Organizations: Tennessee State University, Evidence Based Research Inc, Aptima Inc.


Intrapreneurship: Managing Ideas Within Your Organization

University of Toronto Press, 2011

As an employee, you suspect that your best ideas are valuable and could greatly benefit your organization. Management also recognizes that a company's ability to compete is contingent on how well it leverages its employees' ideas. So, why are individuals at all levels of organizations typically poor advocates for ideas? Intrapreneurship provides an engaging guide for both managers and employees on how to direct the flow of ideas and foster a culture of entrepreneurship within their company's existing structure. Based on my research and experience consulting with thirty global organizations, Intrapreneurship outlines ways to mobilize all types of ideas - including blockbusters with the potential to create radically new external products and services, and more incremental innovations for improving internal processes. With practical frameworks and real life examples for both employees and managers, Intrapreneurship will help you to identify the value in your own ideas and those of others to ultimately benefit your organization.

Buy 'Intrapreneurship: Managing Ideas Within Your Organization'

Knowledge Management: An Introduction

Neal-Schuman, 2011

Knowledge management as a discipline has matured over the last decade. It has moved from being a mere buzzword to an inherently fundamental concept. Simply put, the knowledge-based assets of the organization are the only source of sustainable competitive advantage in today s marketplace. Traditional resources such as land, labor, and capital, while important, are no longer sufficient for survival in today s fiercely competitive marketplace. Here, Desouza and Paquette provide an introductory overview of KM today. This book balances the theory and practice of KM. Desouza and Paquette consider the issues organizations encounter in the global marketplace. Their book is the first to integrate social media and networking into KM practice. The book s nine chapters are divided into three major parts: Part I covers foundational concepts and introduces the reader to the key elements of knowledge management. Part II explores critical activities of knowledge management. Part III offers a strategic view of knowledge management in organizations. Each chapter provides a broad overview, graphics that help readers visualize key points, and several vignettes documenting case scenarios that will help the reader digest concepts. Knowledge Management will prove ideal for instructors who have been forced to design courses around KM business texts, augmented with scholarly articles. It will also be useful to anyone who needs to better understand KM to apply it in his or her organization.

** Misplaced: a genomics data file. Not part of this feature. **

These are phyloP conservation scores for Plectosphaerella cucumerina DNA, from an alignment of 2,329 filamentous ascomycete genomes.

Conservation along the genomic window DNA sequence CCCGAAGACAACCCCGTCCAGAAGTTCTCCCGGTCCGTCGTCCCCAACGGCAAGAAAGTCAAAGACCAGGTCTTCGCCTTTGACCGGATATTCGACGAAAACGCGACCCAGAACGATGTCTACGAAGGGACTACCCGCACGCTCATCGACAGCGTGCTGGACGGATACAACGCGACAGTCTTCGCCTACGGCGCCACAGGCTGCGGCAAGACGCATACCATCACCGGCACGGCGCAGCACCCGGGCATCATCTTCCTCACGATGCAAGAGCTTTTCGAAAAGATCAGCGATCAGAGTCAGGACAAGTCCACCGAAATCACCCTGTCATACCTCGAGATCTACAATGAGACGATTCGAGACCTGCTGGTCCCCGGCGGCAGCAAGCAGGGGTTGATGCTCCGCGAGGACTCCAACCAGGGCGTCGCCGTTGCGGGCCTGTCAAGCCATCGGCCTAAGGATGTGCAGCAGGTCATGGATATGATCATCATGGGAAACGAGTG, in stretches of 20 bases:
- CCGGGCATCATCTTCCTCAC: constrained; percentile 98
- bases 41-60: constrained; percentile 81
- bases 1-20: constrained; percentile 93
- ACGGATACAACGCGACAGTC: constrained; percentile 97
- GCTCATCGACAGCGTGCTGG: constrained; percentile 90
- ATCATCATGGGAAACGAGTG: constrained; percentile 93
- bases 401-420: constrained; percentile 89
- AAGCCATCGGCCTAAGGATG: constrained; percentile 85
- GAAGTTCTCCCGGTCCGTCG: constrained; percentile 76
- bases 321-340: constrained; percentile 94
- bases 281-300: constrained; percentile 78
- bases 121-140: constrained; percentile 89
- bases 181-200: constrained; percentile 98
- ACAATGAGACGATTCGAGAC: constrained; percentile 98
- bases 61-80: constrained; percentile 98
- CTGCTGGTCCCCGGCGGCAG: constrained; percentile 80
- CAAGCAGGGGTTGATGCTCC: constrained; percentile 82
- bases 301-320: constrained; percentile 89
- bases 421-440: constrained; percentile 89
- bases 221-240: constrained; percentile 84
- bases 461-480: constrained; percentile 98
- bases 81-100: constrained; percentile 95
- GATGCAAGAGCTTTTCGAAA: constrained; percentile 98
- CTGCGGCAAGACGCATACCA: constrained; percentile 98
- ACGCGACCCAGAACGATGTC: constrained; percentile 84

Buy 'Knowledge Management: An Introduction'

Managing Knowledge Security

Kogan Page, 2007

Managing Knowledge Security is a comprehensive reference guide detailing how to secure both the physical and intangible assets owned by a business. Citing international examples such as Hewlett Packard, Microsoft, Google, Boeing, and Amazon, the author covers all aspects of knowledge protection, from employee retention strategies to physical security. Knowledge managers, security professionals, general managers, information systems managers, and competitive intelligence professionals will find the book of immediate relevance, as will members of the defense, national security, and government intelligence agencies.

Buy 'Managing Knowledge Security'

Agile Information Systems

Butterworth Heinemann, 2006

In today's information intensive global economy, large organizations face a wealth of challenges as they wrestle with resolving the tensions between coordinating globally and responding locally. As a result, a prime consideration of major enterprises is to find an organizational design that enables them to accommodate these joint goals. Not surprisingly, given the volume of information that organizations need to process to synchronize globally and react locally, information systems play a key role in enabling pursuit of this dual goal. The acceleration of the shifting plates of social, economic, political, and competitive forces magnifies the need for effective information systems. Thus, the search for organizational agility is intricately linked to and highly dependent on an enterprises ability to build agile information systems that support nimble managers and employees in adapting to and foreseeing changing circumstances Humans are the critical success factor of agility. No organizational design or information system can overcome rigid, closed thinking. The agile mind is the determining driver. This book is food for nurturing an agile mind. It stimulates thinking about agility and galvanizes the neurons that need to be engaged to build agile organizations and information systems.